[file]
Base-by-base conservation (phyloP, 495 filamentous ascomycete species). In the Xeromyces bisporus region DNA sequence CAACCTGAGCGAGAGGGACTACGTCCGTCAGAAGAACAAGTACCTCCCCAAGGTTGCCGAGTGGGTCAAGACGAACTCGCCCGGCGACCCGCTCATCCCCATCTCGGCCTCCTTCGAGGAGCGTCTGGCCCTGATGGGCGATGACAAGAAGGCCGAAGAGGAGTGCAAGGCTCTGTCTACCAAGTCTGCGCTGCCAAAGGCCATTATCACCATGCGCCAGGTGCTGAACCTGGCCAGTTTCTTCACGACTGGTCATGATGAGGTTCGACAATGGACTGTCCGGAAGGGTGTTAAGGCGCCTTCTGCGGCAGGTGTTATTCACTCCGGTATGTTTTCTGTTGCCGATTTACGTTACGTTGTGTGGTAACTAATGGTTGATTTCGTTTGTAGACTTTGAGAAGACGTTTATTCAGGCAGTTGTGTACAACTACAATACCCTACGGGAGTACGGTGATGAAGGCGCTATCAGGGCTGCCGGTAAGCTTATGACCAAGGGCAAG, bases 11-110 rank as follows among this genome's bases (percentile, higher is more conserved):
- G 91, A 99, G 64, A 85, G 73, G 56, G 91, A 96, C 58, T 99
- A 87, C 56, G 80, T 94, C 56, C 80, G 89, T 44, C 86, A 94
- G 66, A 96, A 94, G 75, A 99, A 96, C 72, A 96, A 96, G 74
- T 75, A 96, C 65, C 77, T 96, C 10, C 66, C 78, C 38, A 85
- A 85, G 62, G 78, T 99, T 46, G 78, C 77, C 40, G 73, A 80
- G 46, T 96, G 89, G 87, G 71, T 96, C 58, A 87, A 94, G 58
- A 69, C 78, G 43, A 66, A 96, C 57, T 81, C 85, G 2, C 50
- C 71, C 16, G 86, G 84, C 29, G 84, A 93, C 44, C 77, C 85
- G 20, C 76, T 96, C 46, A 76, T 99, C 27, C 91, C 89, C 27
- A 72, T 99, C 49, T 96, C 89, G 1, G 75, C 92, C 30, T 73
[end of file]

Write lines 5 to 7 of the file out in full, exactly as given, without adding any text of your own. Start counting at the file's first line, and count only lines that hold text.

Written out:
- T 75, A 96, C 65, C 77, T 96, C 10, C 66, C 78, C 38, A 85
- A 85, G 62, G 78, T 99, T 46, G 78, C 77, C 40, G 73, A 80
- G 46, T 96, G 89, G 87, G 71, T 96, C 58, A 87, A 94, G 58